- I'll just finish by saying I love to hear Sister Beck ROAR (good kind -- she's a fearless spiritual leader). I read all of her words directly today from the VT message (no paraphrasing today -- so powerful). I recently listened to her loving yet very direct teachings in a regional conference. (Priorities = Power. We are doing better than we think, but can be doing better, too.) I see her as a modern-day Esther (a post for another day). She is a woman who knows. Listen to the interview recently done with Sister Beck and her daughters. THEY are women who know, too. Sister Beck is the leader of the largest women's organization in the world. And I'm grateful she has the voice to shake the world. Hear her roar. (We'll get a chance to hear her this weekend. I can't wait.)

There is POWER in righteous womanhood. In motherhood. In sisterhood. Listen to the roar of the Spirit, live it, feel it.

Roar, ladies, ROAR! (The good kind, of course.)

Tuesday, September 7, 2010

Thoughts on Presiding and Partnership

This is a topic that comes up often in feminist discussion. Below are some of my thoughts on how these two notions of presiding and partnership are not necessarily antithetical.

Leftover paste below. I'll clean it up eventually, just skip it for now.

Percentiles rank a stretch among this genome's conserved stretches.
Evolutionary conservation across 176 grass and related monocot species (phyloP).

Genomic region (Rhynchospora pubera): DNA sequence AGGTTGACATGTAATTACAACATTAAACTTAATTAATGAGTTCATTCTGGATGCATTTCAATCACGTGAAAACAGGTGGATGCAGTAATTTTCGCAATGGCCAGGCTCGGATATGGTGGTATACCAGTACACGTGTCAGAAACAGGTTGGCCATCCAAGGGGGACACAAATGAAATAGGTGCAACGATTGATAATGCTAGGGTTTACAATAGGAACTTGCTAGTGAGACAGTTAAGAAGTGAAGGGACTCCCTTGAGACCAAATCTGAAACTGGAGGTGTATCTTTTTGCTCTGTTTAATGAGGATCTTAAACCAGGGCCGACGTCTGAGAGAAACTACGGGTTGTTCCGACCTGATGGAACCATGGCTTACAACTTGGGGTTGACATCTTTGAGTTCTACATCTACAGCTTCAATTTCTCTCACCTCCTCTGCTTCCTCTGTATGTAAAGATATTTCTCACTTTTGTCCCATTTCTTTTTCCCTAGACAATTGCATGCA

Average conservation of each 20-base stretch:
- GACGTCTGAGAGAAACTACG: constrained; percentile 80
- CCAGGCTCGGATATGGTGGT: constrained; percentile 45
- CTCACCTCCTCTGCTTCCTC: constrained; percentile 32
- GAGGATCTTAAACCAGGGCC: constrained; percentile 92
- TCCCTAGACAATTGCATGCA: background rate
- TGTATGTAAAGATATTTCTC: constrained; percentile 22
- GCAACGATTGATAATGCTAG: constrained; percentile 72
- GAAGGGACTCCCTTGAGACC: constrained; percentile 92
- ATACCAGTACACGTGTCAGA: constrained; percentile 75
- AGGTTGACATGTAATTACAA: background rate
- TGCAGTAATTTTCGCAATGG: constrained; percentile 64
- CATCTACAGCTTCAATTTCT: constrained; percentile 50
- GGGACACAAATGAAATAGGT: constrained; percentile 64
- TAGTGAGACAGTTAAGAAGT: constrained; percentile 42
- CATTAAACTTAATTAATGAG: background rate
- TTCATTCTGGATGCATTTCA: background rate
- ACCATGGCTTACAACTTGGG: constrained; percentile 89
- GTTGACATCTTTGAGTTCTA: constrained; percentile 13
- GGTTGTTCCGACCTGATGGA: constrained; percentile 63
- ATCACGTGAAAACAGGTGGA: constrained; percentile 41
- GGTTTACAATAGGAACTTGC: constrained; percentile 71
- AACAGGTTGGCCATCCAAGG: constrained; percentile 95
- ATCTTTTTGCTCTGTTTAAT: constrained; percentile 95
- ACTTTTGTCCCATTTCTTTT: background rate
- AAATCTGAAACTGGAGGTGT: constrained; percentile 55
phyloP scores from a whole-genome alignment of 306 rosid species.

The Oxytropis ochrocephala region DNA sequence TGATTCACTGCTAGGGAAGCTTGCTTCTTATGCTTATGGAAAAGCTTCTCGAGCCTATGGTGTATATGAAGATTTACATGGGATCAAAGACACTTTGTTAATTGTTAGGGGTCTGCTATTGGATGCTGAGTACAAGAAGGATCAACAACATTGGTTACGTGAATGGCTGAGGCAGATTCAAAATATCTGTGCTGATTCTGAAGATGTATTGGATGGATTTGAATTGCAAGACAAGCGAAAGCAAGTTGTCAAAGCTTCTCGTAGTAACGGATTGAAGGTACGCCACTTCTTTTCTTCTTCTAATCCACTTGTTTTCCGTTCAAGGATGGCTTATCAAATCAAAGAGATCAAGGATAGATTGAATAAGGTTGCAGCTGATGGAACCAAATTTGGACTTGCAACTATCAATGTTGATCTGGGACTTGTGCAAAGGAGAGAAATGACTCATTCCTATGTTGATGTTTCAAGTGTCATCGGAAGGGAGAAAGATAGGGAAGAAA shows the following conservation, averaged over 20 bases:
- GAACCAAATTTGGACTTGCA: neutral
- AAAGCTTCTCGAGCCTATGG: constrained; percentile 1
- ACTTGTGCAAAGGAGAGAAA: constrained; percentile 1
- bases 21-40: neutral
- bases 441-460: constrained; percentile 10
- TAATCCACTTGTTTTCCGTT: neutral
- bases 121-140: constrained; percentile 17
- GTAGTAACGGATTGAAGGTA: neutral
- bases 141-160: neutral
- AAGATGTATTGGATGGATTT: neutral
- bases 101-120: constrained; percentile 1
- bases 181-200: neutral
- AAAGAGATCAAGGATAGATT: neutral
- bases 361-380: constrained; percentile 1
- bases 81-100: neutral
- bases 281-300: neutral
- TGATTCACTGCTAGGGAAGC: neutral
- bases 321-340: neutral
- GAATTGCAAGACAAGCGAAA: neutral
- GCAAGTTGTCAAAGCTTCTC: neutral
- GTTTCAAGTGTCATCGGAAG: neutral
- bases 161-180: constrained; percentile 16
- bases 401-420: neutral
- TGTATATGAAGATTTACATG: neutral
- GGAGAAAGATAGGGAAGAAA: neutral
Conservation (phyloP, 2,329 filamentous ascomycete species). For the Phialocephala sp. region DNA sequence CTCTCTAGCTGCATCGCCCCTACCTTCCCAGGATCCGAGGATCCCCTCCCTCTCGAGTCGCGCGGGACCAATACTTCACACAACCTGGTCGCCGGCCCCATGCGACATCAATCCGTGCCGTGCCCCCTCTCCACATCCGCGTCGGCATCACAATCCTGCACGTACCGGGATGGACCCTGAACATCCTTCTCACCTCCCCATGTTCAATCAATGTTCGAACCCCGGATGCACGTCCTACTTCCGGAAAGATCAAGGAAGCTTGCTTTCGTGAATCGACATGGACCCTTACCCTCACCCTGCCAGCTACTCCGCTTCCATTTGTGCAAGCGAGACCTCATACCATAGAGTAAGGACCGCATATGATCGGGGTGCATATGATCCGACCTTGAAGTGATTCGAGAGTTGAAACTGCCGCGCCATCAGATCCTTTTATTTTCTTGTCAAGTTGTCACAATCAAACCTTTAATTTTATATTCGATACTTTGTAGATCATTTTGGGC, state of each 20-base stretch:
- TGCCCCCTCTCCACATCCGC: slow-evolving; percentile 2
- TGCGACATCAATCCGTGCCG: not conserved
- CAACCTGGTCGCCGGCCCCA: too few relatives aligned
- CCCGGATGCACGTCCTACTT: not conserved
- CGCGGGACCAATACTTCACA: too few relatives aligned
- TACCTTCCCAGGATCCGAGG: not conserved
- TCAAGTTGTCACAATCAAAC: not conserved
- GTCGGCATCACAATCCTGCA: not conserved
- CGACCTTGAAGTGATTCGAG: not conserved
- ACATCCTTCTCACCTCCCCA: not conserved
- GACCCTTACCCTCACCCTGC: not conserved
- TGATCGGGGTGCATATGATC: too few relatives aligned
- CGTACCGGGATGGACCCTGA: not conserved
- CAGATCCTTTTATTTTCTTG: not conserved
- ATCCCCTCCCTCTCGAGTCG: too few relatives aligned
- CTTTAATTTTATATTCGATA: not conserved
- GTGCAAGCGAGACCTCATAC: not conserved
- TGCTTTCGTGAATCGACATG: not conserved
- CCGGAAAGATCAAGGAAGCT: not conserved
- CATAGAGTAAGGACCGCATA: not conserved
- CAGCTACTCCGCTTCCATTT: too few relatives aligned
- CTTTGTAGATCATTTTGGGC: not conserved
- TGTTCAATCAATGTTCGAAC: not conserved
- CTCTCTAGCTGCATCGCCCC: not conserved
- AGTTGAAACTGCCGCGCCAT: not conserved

I think that the doctrine of presiding as it relates to partnership is there for us to see and it isn't what people describe it as when they are frustrated about it. Personally, I think those who insist the word preside is a problem or that somehow in the Church presiding in the home means something akin to lording over or controlling or being better than or being 'over' a wife are missing all that we are taught. Such insistence to me ends up being part of the problem. We need to be willing to look beyond our limited language and seek the language of the Spirit which transcends Webster or feminist theory or logic alone.

Some use bad examples of marriages to 'prove' that the Church's use of presiding is wrong. But we need to just acknowledge that a woman simply stepping back and doing nothing is really missing the boat, as is a man who dominates. Any other permutation that includes control, abuse, manipulation, or power struggles is inconsistent with the doctrines surrounding partnership and what priesthood presiding is all about.

I think the covenants of the priesthood plus the covenants of the temple can work together in a harmony, a dance if you will, with each partner in the marriage seeking the guidance of the Spirit to truly counsel together in righteousness and equal partnership. A true presider in the gospel sense (look past the limitation of language -- what is the Truth in the gospel sense?) is nothing to be feared. I see, in fact, it potential evidence of God's love for women.